How Kristen Swanson Applies Her Classroom Experience to Lead...

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How Kristen Swanson Applies Her Classroom Experience to Lead ‘Professional Learning’ at Slack

By Jeffrey R. Young     Oct 19, 2017

How Kristen Swanson Applies Her Classroom Experience to Lead ‘Professional Learning’ at Slack
Kristen Swanson, Slack's director of learning.

This article is part of the guide: EdSurge’s Guide to Landing a Job (or Finding the Perfect Candidate) .

What’s a typical day like for the director of learning at Slack, the fast-growing messaging app that aims to eliminate the need for e-mail? These days, it involves spending time thinking about Choose Your Own Adventure books.

That title belongs to Kristen Swanson, whose job is to develop trainings for its employees and to help explain the messaging tool to customers around the globe. For one of her latest efforts, called Slack Certification, her team developed a series of interactive scenarios partly inspired by those children’s’ books. Users select a character, read over the fictional person’s role and job duties, and then jump into the Slack app, where they interact with a chatbot (in character) to perform a task. It’s an unusual approach to explaining a product to the uninitiated.

“We want to give you an opportunity to make bad choices and see what happens, or make good choices and see what happens,” she says.

Before she landed at Slack, Swanson was already a well-known figure in edtech. She began her career as a third-grade teacher, later served as director of technology for a school district, then directed a research department at BrightBytes, which helps K-12 administrators and school leaders align school spending with learning outcomes. But she’s probably best known as founder of the Edcamp Foundation, which helps teachers run free, grassroots professional-development workshops. (She still chairs the board for the foundation.)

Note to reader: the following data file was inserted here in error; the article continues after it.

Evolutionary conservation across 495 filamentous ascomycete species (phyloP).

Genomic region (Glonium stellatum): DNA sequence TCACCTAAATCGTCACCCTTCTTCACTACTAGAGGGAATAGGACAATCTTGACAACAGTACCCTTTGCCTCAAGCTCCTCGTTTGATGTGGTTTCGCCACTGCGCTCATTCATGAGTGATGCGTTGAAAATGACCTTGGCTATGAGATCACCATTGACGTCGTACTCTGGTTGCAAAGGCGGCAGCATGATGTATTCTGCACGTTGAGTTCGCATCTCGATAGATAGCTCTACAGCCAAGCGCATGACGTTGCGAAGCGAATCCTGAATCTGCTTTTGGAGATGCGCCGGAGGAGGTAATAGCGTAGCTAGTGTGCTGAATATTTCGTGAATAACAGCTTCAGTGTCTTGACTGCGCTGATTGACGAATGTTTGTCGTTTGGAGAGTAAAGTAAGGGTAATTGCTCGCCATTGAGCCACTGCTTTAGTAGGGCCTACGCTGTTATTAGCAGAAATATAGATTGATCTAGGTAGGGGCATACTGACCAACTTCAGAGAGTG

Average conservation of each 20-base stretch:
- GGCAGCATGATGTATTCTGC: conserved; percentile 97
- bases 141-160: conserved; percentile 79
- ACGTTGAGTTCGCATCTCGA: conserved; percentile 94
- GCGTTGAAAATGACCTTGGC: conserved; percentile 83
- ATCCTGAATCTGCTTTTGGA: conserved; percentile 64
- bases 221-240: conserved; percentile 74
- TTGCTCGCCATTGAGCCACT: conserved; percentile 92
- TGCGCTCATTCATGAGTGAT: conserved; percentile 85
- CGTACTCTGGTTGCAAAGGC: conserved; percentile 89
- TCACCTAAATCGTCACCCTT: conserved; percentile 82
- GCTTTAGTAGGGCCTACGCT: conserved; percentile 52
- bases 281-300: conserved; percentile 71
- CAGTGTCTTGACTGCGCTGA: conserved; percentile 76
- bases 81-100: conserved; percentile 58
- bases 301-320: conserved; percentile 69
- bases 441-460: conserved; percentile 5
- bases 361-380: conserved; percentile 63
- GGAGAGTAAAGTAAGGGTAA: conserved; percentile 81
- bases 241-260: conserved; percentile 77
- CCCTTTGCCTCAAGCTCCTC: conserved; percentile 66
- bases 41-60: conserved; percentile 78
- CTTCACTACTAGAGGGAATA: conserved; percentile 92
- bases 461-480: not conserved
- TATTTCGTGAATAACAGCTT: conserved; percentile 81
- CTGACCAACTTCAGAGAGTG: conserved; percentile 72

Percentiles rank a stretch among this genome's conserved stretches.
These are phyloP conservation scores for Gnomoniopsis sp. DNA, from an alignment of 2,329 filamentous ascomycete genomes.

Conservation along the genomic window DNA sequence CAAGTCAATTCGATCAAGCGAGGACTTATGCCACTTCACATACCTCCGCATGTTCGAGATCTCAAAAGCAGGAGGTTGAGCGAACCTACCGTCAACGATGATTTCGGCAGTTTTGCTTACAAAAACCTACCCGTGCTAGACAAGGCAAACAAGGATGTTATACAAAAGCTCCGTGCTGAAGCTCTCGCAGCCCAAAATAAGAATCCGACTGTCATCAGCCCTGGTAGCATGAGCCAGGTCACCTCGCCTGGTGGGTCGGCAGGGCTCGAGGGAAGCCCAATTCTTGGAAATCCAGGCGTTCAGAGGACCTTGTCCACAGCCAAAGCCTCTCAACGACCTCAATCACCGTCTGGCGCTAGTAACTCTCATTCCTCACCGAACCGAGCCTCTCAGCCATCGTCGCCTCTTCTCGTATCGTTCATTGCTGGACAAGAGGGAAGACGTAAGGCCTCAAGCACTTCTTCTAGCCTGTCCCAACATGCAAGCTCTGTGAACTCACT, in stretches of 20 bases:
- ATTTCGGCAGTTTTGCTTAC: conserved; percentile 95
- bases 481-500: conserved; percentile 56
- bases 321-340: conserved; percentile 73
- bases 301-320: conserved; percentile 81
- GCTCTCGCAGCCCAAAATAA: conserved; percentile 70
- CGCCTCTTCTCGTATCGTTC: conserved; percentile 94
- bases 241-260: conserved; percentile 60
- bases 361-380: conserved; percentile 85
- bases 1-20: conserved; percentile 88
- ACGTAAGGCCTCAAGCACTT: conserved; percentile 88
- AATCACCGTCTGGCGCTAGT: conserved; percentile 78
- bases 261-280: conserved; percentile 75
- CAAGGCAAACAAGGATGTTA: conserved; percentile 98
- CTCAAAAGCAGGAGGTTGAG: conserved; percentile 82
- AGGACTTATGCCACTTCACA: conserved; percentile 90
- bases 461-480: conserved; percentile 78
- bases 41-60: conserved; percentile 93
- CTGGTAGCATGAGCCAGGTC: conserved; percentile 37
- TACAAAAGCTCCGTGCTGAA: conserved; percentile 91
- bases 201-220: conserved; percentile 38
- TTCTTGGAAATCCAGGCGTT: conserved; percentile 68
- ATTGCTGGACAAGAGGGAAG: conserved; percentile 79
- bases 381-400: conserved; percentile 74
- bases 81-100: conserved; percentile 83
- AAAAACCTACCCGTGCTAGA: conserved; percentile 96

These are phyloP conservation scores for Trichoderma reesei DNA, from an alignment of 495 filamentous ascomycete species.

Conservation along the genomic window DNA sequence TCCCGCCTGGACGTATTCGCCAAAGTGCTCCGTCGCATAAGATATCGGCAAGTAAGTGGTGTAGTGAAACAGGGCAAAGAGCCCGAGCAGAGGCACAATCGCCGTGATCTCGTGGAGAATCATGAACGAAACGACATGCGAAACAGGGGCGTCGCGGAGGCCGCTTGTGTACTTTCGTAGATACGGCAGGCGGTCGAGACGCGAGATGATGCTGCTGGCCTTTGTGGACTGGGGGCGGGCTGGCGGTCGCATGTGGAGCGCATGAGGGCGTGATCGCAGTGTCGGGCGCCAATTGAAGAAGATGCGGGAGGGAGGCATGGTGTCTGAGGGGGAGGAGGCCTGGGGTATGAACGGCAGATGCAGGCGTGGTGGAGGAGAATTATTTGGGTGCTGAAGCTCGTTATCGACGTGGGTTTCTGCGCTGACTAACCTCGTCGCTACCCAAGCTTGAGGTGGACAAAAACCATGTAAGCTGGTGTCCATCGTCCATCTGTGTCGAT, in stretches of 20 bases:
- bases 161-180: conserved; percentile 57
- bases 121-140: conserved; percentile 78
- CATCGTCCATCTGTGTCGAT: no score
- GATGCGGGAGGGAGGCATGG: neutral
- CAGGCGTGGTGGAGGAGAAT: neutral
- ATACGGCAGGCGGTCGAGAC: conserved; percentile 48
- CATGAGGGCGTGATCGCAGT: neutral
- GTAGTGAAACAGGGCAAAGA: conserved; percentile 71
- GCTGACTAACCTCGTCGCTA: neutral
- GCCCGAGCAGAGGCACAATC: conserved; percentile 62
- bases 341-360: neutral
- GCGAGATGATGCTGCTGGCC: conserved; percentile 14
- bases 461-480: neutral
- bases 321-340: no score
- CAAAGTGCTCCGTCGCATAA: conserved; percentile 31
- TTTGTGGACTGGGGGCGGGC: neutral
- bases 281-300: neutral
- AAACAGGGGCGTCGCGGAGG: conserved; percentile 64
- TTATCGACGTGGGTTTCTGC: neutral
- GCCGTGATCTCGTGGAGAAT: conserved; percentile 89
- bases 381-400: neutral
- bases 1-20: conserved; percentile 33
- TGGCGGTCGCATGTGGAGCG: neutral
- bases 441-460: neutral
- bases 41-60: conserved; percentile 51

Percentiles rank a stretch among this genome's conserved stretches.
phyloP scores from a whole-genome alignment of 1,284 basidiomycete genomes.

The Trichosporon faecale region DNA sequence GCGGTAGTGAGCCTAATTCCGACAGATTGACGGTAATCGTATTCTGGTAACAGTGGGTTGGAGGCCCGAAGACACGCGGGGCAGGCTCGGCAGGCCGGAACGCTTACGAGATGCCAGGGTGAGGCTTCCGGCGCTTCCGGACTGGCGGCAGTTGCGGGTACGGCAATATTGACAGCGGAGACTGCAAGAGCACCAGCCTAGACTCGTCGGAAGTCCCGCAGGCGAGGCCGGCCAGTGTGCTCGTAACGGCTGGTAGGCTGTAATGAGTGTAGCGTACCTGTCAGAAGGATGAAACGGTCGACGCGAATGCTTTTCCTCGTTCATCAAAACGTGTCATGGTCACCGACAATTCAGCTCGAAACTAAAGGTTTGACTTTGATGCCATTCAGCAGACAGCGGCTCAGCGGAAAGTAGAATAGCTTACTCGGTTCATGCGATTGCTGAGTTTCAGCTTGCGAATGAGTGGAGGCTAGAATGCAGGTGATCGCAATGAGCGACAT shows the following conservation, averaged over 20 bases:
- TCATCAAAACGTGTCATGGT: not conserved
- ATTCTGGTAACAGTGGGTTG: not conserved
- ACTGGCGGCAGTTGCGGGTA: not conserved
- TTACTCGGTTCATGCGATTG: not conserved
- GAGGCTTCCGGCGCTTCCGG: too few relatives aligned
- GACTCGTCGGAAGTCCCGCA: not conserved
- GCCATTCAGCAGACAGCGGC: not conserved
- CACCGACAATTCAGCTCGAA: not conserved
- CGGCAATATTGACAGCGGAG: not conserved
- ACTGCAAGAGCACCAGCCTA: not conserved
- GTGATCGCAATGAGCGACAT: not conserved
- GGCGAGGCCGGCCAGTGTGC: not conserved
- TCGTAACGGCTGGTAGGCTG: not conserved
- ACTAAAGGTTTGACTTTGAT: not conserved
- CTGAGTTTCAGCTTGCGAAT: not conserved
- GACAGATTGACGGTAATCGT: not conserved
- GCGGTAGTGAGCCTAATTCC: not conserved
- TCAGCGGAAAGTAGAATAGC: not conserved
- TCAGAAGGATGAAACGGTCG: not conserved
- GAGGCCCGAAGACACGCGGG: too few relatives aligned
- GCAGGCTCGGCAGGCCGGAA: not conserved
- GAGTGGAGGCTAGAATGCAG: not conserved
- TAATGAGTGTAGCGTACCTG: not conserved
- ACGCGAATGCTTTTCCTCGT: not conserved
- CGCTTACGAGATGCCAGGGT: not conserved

“There is something I learned about the power of play when I was an educator and when I was a school leader that has never left me,” says Swanson. “I think that there’s this sense sometimes when we get into the world of work that this no longer applies because this is a serious place where we do serious things.”

Swanson says she was drawn to Slack because of the role the company is playing in changing how people communicate with technology. “Communication has become instantaneous, informal and it’s also become multi-channel,” she says. In the past, people might hunt around for the right co-worker to ask a specific question. Today, finding the same answer may simply involve going to the right electronic channel where people on a team are sharing their work as they go.

One challenge of being at a fast-growing company, she says, is making sure information about how things work is maintained and shared as new employees quickly come onboard. While that involves formal trainings, she says she also pays attention to what she calls the “hidden curriculum” at her organization. That is communicated through a series of “microinteractions” people have every day, she says. “When you walk into a room in morning do people just get on their laptops?”